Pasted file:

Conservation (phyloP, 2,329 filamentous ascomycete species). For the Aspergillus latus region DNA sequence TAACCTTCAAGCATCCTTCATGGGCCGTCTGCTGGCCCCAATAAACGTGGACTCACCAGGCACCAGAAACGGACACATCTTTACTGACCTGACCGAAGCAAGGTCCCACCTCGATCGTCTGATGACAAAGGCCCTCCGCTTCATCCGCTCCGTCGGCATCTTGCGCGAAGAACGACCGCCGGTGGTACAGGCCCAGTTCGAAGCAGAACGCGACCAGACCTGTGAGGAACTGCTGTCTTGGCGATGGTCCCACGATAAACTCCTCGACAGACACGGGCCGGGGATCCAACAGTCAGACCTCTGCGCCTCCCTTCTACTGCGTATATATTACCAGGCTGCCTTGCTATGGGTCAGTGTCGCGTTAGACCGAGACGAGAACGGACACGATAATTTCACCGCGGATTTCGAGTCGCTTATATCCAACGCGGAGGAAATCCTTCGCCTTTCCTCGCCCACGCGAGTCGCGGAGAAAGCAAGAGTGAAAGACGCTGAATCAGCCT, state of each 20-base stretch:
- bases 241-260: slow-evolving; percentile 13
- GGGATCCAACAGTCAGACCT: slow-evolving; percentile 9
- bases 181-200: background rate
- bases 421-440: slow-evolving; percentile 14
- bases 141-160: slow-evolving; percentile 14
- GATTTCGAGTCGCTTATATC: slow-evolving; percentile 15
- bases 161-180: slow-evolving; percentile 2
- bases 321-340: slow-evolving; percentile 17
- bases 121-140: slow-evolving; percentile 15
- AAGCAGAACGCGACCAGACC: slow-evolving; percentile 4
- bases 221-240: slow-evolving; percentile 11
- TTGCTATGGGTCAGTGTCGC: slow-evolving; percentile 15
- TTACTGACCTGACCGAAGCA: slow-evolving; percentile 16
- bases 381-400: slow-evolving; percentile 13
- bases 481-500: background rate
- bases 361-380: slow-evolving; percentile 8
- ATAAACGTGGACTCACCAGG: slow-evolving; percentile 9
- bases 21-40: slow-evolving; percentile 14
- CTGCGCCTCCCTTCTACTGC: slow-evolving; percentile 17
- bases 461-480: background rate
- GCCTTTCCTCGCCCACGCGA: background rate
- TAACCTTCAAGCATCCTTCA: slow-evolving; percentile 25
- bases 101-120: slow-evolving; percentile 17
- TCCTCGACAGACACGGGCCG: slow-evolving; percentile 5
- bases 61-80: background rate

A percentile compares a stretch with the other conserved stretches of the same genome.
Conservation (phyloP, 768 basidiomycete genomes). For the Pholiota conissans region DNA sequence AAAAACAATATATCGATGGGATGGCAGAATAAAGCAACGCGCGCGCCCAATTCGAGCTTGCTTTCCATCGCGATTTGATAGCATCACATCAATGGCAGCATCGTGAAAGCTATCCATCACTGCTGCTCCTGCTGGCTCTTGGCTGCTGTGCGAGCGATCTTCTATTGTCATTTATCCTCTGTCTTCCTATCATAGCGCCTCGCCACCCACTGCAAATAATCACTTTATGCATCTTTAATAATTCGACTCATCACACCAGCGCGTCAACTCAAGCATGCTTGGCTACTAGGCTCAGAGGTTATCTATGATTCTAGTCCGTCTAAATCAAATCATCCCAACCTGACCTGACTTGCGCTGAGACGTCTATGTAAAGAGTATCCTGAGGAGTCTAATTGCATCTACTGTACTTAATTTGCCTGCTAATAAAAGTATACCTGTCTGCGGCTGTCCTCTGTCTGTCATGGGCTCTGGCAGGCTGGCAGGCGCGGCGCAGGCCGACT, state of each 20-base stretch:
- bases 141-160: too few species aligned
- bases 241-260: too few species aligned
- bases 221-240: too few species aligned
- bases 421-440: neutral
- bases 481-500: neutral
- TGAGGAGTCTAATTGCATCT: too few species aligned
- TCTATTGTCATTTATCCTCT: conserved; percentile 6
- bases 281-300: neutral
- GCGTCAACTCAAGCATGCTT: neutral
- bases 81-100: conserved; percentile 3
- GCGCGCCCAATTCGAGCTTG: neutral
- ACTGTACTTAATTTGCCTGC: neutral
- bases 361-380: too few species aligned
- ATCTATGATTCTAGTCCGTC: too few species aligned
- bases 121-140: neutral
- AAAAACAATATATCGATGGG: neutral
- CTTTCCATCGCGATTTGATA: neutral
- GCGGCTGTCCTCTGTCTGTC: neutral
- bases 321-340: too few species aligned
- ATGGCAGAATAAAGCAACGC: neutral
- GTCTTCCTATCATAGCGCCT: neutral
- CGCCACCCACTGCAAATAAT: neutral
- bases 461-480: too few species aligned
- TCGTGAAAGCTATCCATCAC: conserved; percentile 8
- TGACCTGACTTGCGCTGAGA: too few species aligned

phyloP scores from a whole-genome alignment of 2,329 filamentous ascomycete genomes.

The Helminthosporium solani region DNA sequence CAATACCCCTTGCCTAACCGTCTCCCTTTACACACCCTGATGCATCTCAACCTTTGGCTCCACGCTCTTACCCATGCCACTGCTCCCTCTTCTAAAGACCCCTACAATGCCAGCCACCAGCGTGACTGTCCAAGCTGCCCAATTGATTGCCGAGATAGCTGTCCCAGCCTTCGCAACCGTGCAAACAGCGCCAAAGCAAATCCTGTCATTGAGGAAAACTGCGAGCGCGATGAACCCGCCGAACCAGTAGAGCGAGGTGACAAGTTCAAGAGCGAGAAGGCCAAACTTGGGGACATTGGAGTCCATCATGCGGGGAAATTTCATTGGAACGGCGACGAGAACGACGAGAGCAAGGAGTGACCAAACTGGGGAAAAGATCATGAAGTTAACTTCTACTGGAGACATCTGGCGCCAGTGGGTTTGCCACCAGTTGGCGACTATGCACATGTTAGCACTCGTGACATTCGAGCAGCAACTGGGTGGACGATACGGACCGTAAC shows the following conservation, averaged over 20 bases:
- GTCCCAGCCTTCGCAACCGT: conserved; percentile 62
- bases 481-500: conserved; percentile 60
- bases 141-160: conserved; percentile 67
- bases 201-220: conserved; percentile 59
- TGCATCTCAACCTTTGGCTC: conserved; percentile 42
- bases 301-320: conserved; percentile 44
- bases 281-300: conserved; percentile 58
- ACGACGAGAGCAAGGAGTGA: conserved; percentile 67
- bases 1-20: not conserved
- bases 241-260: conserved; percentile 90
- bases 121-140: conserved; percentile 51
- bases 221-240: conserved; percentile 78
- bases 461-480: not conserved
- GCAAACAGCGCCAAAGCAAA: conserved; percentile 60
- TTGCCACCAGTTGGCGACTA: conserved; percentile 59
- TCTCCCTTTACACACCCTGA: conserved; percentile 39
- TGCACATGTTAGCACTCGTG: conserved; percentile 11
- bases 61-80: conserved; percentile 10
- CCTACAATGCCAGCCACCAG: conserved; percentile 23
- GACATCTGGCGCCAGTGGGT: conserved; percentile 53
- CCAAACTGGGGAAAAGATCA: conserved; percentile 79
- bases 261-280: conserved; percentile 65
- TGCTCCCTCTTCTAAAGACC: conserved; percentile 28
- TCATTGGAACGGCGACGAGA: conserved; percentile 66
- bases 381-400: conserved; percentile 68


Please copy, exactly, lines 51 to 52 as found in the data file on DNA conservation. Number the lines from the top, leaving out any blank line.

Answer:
- bases 461-480: too few species aligned
- TCGTGAAAGCTATCCATCAC: conserved; percentile 8